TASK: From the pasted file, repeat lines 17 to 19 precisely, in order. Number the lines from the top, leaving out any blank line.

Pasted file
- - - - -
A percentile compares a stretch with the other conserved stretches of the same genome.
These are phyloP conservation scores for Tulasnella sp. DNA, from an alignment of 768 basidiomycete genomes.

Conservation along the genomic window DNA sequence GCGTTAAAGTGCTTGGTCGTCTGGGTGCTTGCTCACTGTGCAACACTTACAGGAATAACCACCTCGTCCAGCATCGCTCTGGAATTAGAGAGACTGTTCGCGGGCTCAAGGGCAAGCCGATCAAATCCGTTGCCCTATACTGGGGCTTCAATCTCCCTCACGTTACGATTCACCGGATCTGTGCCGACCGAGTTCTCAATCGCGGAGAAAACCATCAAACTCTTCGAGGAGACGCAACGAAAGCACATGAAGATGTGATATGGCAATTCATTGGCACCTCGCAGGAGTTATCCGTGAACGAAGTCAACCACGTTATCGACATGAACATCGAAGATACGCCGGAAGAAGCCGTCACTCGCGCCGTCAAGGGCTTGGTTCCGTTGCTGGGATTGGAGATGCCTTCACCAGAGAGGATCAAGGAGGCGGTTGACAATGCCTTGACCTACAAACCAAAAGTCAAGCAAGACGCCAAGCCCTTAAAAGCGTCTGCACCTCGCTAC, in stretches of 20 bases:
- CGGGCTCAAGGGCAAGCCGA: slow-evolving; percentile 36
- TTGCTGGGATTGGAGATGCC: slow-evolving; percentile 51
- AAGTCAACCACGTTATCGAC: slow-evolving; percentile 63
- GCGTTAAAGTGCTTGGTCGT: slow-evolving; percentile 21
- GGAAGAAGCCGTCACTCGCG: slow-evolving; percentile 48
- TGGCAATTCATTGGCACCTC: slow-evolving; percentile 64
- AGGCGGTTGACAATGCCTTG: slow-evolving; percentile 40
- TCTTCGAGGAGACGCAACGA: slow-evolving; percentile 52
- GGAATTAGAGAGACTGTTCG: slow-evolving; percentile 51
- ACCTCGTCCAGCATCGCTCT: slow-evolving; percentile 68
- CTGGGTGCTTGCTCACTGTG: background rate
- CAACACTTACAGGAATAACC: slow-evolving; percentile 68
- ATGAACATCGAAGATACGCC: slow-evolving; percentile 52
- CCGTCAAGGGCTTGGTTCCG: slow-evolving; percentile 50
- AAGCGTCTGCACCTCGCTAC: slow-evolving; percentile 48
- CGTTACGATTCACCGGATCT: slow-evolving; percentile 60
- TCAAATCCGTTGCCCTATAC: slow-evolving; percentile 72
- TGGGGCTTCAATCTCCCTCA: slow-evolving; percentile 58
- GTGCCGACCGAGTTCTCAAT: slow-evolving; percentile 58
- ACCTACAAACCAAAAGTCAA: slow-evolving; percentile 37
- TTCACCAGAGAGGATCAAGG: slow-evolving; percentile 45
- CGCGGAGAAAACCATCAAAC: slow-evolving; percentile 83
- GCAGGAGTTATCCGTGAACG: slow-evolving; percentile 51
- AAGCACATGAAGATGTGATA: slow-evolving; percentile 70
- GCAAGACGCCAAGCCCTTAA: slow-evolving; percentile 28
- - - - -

- CCGTCAAGGGCTTGGTTCCG: slow-evolving; percentile 50
- AAGCGTCTGCACCTCGCTAC: slow-evolving; percentile 48
- CGTTACGATTCACCGGATCT: slow-evolving; percentile 60